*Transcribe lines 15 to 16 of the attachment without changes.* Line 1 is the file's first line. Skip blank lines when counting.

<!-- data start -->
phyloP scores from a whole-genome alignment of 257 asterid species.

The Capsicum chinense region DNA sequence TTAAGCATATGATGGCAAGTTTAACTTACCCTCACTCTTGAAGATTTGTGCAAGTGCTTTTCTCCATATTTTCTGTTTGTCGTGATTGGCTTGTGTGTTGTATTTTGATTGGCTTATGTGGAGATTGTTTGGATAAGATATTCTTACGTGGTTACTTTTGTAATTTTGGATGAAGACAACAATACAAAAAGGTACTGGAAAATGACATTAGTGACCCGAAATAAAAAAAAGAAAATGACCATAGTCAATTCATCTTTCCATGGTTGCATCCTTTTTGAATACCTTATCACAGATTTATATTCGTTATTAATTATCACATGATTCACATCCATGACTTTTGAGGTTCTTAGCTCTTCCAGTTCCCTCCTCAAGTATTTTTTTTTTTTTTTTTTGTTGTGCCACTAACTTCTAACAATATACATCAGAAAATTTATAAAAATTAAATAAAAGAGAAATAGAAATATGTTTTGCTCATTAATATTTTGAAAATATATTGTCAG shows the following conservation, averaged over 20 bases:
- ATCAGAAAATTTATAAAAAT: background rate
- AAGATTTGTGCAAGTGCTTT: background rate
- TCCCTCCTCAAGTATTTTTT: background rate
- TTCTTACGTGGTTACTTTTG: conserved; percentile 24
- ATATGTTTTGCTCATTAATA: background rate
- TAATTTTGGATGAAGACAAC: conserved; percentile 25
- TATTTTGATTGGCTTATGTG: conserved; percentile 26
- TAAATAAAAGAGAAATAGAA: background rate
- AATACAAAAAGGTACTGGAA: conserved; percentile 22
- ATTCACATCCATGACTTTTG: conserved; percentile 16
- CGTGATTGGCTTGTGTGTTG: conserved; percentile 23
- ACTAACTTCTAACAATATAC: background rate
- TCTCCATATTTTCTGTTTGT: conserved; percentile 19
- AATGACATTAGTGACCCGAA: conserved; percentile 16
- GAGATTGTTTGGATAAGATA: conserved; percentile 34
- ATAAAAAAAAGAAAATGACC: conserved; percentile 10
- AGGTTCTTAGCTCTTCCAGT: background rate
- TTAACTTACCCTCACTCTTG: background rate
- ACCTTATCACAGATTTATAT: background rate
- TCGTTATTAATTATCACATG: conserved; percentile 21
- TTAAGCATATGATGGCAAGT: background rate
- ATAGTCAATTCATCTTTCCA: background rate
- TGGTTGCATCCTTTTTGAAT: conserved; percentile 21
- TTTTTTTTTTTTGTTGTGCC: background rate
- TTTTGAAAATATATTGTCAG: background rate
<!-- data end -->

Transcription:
- TCTCCATATTTTCTGTTTGT: conserved; percentile 19
- AATGACATTAGTGACCCGAA: conserved; percentile 16